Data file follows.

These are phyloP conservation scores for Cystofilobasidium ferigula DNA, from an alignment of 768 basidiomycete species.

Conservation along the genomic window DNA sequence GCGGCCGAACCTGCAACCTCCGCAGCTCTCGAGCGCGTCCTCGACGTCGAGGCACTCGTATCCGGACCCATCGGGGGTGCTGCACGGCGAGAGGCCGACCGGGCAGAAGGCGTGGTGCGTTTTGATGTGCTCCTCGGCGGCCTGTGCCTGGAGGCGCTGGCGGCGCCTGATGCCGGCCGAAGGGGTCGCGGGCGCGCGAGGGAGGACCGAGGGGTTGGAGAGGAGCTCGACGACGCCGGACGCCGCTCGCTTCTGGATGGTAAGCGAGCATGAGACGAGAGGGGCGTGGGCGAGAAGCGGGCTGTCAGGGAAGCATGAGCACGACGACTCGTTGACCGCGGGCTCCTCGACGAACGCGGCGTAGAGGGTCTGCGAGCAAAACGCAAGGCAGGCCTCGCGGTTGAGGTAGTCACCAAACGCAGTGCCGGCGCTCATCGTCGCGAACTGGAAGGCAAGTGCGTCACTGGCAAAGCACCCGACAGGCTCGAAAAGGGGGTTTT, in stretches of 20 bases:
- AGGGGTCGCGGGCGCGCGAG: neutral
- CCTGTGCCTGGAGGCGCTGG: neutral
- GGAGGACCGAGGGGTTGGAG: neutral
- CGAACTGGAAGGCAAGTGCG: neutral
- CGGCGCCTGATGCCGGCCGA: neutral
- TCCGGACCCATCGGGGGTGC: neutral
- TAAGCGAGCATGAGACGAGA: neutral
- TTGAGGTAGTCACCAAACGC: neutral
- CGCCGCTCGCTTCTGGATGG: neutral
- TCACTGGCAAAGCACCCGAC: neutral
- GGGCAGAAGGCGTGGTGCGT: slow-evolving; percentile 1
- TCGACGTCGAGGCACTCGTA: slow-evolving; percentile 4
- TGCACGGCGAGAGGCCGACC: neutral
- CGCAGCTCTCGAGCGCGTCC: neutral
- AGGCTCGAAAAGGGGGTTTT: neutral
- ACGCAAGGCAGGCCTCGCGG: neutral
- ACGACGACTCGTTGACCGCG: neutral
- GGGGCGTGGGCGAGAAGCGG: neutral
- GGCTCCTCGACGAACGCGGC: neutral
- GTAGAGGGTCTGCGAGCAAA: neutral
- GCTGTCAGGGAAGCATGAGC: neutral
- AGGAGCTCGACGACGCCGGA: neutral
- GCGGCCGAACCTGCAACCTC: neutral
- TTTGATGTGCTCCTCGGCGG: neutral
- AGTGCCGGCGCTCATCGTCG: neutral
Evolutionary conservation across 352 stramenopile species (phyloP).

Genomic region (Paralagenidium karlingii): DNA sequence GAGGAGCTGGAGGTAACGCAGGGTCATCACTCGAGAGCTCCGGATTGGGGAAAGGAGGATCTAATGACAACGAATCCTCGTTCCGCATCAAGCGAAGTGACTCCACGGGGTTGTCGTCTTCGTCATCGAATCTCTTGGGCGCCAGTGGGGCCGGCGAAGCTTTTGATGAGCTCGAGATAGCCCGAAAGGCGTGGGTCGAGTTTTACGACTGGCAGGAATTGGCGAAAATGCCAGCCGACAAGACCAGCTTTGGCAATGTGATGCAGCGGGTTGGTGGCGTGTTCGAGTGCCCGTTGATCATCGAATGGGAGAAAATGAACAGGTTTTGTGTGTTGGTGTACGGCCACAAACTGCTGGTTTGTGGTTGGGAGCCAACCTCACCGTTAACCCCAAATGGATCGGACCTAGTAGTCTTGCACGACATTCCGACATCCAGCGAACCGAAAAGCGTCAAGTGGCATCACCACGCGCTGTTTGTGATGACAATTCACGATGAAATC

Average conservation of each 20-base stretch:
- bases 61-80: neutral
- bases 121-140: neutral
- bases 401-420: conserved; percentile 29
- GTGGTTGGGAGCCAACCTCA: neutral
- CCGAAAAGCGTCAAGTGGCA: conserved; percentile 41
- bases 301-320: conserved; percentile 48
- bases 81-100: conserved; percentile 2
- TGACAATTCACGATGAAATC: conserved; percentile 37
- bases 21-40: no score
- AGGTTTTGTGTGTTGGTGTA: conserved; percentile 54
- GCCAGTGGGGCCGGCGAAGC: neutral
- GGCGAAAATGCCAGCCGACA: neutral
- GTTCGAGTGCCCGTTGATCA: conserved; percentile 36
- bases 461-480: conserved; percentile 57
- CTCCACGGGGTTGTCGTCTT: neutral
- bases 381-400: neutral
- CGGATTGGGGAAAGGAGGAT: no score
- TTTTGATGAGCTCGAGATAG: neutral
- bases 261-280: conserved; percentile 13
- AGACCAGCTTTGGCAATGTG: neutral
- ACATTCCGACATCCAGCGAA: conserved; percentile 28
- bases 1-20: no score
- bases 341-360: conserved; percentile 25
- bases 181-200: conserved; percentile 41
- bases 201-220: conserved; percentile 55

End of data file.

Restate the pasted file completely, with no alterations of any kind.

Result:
These are phyloP conservation scores for Cystofilobasidium ferigula DNA, from an alignment of 768 basidiomycete species.

Conservation along the genomic window DNA sequence GCGGCCGAACCTGCAACCTCCGCAGCTCTCGAGCGCGTCCTCGACGTCGAGGCACTCGTATCCGGACCCATCGGGGGTGCTGCACGGCGAGAGGCCGACCGGGCAGAAGGCGTGGTGCGTTTTGATGTGCTCCTCGGCGGCCTGTGCCTGGAGGCGCTGGCGGCGCCTGATGCCGGCCGAAGGGGTCGCGGGCGCGCGAGGGAGGACCGAGGGGTTGGAGAGGAGCTCGACGACGCCGGACGCCGCTCGCTTCTGGATGGTAAGCGAGCATGAGACGAGAGGGGCGTGGGCGAGAAGCGGGCTGTCAGGGAAGCATGAGCACGACGACTCGTTGACCGCGGGCTCCTCGACGAACGCGGCGTAGAGGGTCTGCGAGCAAAACGCAAGGCAGGCCTCGCGGTTGAGGTAGTCACCAAACGCAGTGCCGGCGCTCATCGTCGCGAACTGGAAGGCAAGTGCGTCACTGGCAAAGCACCCGACAGGCTCGAAAAGGGGGTTTT, in stretches of 20 bases:
- AGGGGTCGCGGGCGCGCGAG: neutral
- CCTGTGCCTGGAGGCGCTGG: neutral
- GGAGGACCGAGGGGTTGGAG: neutral
- CGAACTGGAAGGCAAGTGCG: neutral
- CGGCGCCTGATGCCGGCCGA: neutral
- TCCGGACCCATCGGGGGTGC: neutral
- TAAGCGAGCATGAGACGAGA: neutral
- TTGAGGTAGTCACCAAACGC: neutral
- CGCCGCTCGCTTCTGGATGG: neutral
- TCACTGGCAAAGCACCCGAC: neutral
- GGGCAGAAGGCGTGGTGCGT: slow-evolving; percentile 1
- TCGACGTCGAGGCACTCGTA: slow-evolving; percentile 4
- TGCACGGCGAGAGGCCGACC: neutral
- CGCAGCTCTCGAGCGCGTCC: neutral
- AGGCTCGAAAAGGGGGTTTT: neutral
- ACGCAAGGCAGGCCTCGCGG: neutral
- ACGACGACTCGTTGACCGCG: neutral
- GGGGCGTGGGCGAGAAGCGG: neutral
- GGCTCCTCGACGAACGCGGC: neutral
- GTAGAGGGTCTGCGAGCAAA: neutral
- GCTGTCAGGGAAGCATGAGC: neutral
- AGGAGCTCGACGACGCCGGA: neutral
- GCGGCCGAACCTGCAACCTC: neutral
- TTTGATGTGCTCCTCGGCGG: neutral
- AGTGCCGGCGCTCATCGTCG: neutral
Evolutionary conservation across 352 stramenopile species (phyloP).

Genomic region (Paralagenidium karlingii): DNA sequence GAGGAGCTGGAGGTAACGCAGGGTCATCACTCGAGAGCTCCGGATTGGGGAAAGGAGGATCTAATGACAACGAATCCTCGTTCCGCATCAAGCGAAGTGACTCCACGGGGTTGTCGTCTTCGTCATCGAATCTCTTGGGCGCCAGTGGGGCCGGCGAAGCTTTTGATGAGCTCGAGATAGCCCGAAAGGCGTGGGTCGAGTTTTACGACTGGCAGGAATTGGCGAAAATGCCAGCCGACAAGACCAGCTTTGGCAATGTGATGCAGCGGGTTGGTGGCGTGTTCGAGTGCCCGTTGATCATCGAATGGGAGAAAATGAACAGGTTTTGTGTGTTGGTGTACGGCCACAAACTGCTGGTTTGTGGTTGGGAGCCAACCTCACCGTTAACCCCAAATGGATCGGACCTAGTAGTCTTGCACGACATTCCGACATCCAGCGAACCGAAAAGCGTCAAGTGGCATCACCACGCGCTGTTTGTGATGACAATTCACGATGAAATC

Average conservation of each 20-base stretch:
- bases 61-80: neutral
- bases 121-140: neutral
- bases 401-420: conserved; percentile 29
- GTGGTTGGGAGCCAACCTCA: neutral
- CCGAAAAGCGTCAAGTGGCA: conserved; percentile 41
- bases 301-320: conserved; percentile 48
- bases 81-100: conserved; percentile 2
- TGACAATTCACGATGAAATC: conserved; percentile 37
- bases 21-40: no score
- AGGTTTTGTGTGTTGGTGTA: conserved; percentile 54
- GCCAGTGGGGCCGGCGAAGC: neutral
- GGCGAAAATGCCAGCCGACA: neutral
- GTTCGAGTGCCCGTTGATCA: conserved; percentile 36
- bases 461-480: conserved; percentile 57
- CTCCACGGGGTTGTCGTCTT: neutral
- bases 381-400: neutral
- CGGATTGGGGAAAGGAGGAT: no score
- TTTTGATGAGCTCGAGATAG: neutral
- bases 261-280: conserved; percentile 13
- AGACCAGCTTTGGCAATGTG: neutral
- ACATTCCGACATCCAGCGAA: conserved; percentile 28
- bases 1-20: no score
- bases 341-360: conserved; percentile 25
- bases 181-200: conserved; percentile 41
- bases 201-220: conserved; percentile 55